Samsung is not at all considering a play in the Blackberry market. The company firmly denied rumors that it was in talks to either acquire Blackberry maker Research in Motion, or enter into a licensing deal.
Of course, RIM is becoming the poster child for what happens when you get too cocky and don't realize the industry is shifting right under your feet.
At first the company seemed to be apathetic about the iPhone and Android, and when it did reveal a highly delayed software update in response, it was nothing more than a sleeker and slightly modified version of the archaic operating system that simply cannot compete with the likes of Google and Apple.
The company did finally earn some praise when it launched the Playbook, because of the new OS built from the ground up. However, the Playbook was still riddled with problems.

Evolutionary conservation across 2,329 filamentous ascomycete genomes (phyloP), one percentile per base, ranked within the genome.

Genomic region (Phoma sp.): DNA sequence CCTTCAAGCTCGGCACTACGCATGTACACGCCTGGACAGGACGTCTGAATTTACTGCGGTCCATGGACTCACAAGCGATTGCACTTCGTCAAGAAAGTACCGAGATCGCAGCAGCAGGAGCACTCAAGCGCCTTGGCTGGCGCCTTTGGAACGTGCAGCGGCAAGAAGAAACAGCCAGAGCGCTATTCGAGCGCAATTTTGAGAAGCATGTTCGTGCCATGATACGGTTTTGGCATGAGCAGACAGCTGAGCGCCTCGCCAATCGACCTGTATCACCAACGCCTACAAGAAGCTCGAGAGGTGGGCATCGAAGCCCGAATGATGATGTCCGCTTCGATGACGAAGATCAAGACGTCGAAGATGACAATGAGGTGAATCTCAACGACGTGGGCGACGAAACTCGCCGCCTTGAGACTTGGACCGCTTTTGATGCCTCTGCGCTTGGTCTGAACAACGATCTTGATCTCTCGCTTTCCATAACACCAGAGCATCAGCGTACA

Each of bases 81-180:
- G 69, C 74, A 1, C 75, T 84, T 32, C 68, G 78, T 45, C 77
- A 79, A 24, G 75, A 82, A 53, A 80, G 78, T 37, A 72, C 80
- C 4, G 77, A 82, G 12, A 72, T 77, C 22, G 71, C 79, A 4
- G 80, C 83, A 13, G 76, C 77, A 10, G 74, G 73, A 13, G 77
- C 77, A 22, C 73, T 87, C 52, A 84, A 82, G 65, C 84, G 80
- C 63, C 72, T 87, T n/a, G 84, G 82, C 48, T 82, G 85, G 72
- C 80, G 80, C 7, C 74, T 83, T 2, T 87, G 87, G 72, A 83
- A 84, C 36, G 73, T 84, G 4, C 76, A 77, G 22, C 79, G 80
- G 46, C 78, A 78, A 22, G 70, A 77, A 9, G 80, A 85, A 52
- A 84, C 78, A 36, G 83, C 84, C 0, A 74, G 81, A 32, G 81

Nevertheless, it was a glimmer of hope, especially when RIM decided to bring the same platform to its Blackberyr smartphones. That was supposed to happen last month, but has since been pushed back to at least September of this year.
By then, Nokia's partnership with Windows Phone will be in its maturity and the dominance of Android and iOS will only continue to grow on a global scale.
Until then, RIM has to rely on its existing Blackberry software, which still has roots that date back to the early 2000s. There is no room for a platform like that in today's mobile climate.